Providing other open-ended materials (as listed) for the children allows them to explore and enhance their creations by thinking about how they can use the box next. The resources encourage them to add their own personal touches and bring their ideas to life.

Cling Film Painting

Resources needed

  • Flat surface
  • Cling film
  • Squeeze bottles of paint , variety of colors ( safe for children )

 Description of activity


  • Cover the surface with one layer of cling film, pulled tight and wrapped underneath the surface
  • Squeeze a variety of paint  colours onto the cling film
  • Cover the paint with another layer of cling  film

Babies can then explore the surface by patting, rubbing, their hands over the cling  film surface, watching the paints mix into one another without any mess


Learning opportunities for the children


Gives your baby the opportunity to be interested in making  marks by spreading the paint across the cling film, by using their hands or other objects. 


Extensions for the activity


Provide your baby with other resources to hold such as animals  that they can use to make marks across the surface.

Cloud Dough

 Resources needed

•    8 Cups of plain Flour
•    I Cup of Oil
•    Mixing Bowl
•    Moulds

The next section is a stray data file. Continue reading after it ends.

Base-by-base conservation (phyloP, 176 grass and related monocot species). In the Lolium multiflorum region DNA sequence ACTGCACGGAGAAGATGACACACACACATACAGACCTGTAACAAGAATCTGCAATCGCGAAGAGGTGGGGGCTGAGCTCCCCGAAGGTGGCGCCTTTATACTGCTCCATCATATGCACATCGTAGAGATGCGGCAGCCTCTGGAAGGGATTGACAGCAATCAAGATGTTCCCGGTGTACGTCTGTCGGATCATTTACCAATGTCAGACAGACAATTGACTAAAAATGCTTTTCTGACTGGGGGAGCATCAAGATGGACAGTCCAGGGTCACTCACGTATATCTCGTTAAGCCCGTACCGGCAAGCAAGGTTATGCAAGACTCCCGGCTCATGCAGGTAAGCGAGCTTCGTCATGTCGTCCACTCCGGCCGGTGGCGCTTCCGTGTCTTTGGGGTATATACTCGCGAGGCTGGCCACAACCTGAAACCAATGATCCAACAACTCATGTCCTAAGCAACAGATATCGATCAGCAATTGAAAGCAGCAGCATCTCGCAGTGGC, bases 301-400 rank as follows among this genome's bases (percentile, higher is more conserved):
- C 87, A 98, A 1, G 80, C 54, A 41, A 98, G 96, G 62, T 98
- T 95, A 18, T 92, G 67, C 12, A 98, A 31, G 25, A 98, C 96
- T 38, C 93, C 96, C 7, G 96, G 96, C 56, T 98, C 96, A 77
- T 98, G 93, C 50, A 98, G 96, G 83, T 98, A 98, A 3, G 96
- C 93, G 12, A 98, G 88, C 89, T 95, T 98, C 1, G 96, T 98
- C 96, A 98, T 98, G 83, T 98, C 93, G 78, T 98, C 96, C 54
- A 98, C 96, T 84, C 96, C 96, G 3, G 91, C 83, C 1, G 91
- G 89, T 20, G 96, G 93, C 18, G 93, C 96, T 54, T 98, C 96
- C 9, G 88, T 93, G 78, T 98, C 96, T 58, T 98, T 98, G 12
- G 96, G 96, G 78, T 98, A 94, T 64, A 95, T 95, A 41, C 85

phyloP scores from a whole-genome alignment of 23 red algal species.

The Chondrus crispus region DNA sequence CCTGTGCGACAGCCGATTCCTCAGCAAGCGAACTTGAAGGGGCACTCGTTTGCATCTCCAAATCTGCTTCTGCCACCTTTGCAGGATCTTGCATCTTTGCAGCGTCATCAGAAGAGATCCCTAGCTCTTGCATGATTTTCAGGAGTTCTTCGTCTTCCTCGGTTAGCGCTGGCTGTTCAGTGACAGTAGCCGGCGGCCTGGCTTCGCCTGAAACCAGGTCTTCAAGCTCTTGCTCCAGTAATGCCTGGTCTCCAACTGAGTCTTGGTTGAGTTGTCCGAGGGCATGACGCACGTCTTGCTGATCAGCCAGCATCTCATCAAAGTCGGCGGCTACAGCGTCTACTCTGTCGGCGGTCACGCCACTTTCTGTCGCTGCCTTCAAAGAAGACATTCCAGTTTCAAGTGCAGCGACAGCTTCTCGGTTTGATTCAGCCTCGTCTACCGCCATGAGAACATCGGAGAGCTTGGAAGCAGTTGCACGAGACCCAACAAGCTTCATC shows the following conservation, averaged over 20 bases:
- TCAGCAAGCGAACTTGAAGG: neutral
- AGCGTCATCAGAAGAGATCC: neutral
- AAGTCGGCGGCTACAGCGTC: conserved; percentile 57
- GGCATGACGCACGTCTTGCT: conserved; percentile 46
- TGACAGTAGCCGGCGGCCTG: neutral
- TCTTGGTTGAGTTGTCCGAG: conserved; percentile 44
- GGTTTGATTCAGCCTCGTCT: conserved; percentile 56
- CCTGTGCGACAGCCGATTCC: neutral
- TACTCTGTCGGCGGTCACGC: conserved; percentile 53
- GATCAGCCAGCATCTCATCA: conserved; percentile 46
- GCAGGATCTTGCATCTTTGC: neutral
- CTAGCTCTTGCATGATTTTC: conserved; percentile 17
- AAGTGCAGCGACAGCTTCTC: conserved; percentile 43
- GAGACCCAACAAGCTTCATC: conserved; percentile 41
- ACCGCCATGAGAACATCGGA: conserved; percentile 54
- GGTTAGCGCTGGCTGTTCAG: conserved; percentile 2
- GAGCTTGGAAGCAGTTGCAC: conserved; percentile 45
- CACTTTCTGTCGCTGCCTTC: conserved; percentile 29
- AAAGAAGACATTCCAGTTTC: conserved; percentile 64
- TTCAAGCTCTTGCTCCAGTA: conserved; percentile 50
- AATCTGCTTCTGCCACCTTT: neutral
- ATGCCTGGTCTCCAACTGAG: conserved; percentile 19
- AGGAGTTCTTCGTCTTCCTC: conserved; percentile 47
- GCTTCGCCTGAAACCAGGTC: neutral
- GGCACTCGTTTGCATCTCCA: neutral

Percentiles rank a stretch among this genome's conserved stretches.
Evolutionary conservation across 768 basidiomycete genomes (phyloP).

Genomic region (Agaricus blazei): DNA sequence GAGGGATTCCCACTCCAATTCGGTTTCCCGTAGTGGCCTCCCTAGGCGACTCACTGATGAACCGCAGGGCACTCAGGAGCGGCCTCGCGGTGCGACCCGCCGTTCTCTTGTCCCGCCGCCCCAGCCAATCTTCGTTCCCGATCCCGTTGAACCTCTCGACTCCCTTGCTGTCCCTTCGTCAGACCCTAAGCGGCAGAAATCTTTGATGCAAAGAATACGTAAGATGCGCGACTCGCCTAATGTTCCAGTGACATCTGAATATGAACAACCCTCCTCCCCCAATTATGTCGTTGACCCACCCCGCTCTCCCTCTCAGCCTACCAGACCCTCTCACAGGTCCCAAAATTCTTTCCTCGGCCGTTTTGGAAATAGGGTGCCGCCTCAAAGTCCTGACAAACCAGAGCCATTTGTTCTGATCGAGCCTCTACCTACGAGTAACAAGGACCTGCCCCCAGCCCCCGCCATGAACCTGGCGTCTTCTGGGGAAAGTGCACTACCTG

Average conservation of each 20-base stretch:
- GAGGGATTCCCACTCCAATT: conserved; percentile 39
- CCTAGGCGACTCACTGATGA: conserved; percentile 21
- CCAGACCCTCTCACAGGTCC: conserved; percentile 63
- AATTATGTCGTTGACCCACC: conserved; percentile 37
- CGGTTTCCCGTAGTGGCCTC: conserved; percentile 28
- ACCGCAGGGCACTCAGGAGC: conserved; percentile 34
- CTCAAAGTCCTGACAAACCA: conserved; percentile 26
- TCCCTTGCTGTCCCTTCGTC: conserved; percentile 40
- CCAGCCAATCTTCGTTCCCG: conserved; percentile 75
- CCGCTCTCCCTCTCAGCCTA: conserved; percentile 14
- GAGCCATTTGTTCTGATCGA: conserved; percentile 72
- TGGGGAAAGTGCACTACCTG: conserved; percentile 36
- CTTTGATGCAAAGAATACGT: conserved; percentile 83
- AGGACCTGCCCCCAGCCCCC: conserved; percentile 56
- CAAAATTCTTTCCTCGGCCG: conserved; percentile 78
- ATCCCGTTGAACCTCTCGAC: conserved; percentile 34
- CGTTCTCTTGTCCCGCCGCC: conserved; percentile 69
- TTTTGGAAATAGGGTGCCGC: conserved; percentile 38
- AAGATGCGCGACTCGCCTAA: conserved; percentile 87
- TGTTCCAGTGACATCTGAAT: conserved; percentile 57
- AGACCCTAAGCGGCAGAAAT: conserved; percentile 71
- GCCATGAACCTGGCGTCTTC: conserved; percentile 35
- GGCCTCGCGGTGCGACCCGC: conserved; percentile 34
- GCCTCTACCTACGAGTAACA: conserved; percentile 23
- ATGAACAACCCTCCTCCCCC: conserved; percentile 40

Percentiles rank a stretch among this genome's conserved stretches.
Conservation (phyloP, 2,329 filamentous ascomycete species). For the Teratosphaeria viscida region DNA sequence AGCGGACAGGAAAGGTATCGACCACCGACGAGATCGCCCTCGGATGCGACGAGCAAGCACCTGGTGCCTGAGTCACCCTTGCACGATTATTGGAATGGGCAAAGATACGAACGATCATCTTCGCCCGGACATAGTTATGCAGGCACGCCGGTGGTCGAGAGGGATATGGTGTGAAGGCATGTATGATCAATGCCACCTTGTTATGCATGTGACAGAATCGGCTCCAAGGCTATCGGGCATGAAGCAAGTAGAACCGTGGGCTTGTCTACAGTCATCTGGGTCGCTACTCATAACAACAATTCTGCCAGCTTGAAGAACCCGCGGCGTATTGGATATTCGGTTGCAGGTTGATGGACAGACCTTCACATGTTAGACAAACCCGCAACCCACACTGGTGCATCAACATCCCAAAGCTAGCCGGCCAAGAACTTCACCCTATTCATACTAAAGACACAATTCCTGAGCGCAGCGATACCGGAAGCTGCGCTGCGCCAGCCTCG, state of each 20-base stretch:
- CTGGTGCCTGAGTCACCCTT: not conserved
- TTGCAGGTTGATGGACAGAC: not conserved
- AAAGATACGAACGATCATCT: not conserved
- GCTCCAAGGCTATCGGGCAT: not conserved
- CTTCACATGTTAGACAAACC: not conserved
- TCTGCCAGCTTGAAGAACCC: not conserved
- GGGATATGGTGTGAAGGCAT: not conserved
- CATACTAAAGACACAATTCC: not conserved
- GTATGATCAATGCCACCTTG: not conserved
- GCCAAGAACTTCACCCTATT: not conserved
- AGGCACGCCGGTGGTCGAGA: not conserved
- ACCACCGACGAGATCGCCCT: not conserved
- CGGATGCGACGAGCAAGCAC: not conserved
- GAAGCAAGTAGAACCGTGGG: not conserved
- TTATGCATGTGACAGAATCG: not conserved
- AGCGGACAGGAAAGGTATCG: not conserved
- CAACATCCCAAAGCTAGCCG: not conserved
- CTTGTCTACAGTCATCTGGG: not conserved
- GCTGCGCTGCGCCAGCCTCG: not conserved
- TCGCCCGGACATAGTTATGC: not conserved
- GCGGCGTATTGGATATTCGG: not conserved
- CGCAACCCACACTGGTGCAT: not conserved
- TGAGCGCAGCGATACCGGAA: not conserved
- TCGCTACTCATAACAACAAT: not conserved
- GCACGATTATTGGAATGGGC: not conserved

•    Plastic Utensils
•    Large flat tray


 

Description of activity


Measure and add 8 cups of flour to the mixing bowl.
Measure 1 cup of oil.
Add the oil to the flour in the mixing bowl
Work together until combined.
Transfer into a flat tray
Use moulds with the cloud dough, pat it, smooth it out, and let the children explore the texture.


Learning opportunities for the children


Develop communication and language by asking questions to the children about the texture such as “What does it feel like?”

Children will begin to make connection's between their movements and the marks they are making.


Extensions for the activity


Add glitter to the cloud dough to make it sparkle.
Put the cloud dough in the freezer for a chilly sensory experience.
Add flavour extracts like banana and strawberry to make it smelly.
Use cloud dough in a sensory tray for mark making.

Fruity Kebabs

Resources needed

  • Plastic straws (good quality ones, so they will not bend too easily)
  • A variety of soft fruits such as bananas, strawberries, grapes, different types of melon.

 

Description of activity


Cut a variety of your child’s favourite fruits (and perhaps some they are not so keen on!) into manageable sized pieces.

Offer them on a plate with the straws. Demonstrate to your toddler how to push the fruit onto the straw to make a tasty snack!


Learning opportunities for the children